Iceland’s Financial Crisis 2008: Not a Normal Accident

Murray Bryant, Olaf Sigurjonsson*

*Corresponding author for this work

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The failure of 97% of Iceland’s financial system in October 2008, was not solely due to the tight coupling and complexity of the financial system but was the result of bankers and their owners, who took actions that violated system rules and regulations so that complete system failure was inevitable. Regulators were silent during such activities. Actions taken by bankers, and others, have been termed agentic behaviour — willful violation of system rules and regulations in a way that brings the entire system down (Perrow, 2010). This paper demonstrates via a case study that agentic behaviour was facilitated by a set of institutions, actors, Icelanders, and underlying context; which we term enablers. The role of enablers extends the concept of agentic behaviour. Such conduct examines bad behaviour, allows systemic analysis, and points to several factors that extend financial crises beyond Iceland. In a brief period, Iceland went from statism to neoliberalism with profound ill effects on its financial system, its public institutions along with its relationships with other nations.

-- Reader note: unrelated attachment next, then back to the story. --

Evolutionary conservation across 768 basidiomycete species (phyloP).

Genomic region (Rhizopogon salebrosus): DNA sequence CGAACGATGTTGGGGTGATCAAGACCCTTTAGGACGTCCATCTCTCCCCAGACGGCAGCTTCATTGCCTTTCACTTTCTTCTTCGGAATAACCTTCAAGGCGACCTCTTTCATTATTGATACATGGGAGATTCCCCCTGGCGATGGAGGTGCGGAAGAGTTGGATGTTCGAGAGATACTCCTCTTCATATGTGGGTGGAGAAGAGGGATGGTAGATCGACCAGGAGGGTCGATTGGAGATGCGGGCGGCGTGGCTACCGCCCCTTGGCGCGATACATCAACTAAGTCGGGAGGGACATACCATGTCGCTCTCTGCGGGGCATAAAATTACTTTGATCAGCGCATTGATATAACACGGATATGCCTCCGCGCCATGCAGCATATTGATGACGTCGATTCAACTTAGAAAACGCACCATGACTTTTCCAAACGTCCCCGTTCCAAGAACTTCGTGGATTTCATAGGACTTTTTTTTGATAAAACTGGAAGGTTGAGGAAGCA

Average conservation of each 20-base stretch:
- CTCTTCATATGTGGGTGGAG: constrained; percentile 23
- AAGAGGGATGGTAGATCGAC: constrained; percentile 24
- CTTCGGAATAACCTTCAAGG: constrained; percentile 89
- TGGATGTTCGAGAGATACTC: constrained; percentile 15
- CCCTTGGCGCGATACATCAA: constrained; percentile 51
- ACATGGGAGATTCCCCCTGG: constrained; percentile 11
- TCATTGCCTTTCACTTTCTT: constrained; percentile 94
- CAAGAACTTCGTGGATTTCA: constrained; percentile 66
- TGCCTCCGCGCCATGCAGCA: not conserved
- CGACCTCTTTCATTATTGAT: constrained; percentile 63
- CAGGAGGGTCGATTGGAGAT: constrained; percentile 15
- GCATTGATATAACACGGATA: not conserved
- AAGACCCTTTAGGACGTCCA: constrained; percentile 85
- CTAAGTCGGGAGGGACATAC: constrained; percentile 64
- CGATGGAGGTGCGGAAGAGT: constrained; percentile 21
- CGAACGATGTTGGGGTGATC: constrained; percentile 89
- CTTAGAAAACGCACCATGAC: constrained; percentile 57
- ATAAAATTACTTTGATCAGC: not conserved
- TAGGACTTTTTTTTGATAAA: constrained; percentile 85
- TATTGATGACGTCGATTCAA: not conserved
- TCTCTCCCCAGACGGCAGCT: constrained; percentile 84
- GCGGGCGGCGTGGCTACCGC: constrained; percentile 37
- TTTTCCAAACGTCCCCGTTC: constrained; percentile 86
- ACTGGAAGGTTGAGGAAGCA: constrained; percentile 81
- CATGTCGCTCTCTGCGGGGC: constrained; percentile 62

Original languageEnglish
JournalJournal of Governance and Regulation
Issue number4 (Special issue)
Pages (from-to)354-364
Number of pages11
Publication statusPublished - Dec 2022

Bibliographical note

Published online: 16 December 2022.


  • Agentic behaviour
  • Enablers
  • Systemic failure
  • Regulation

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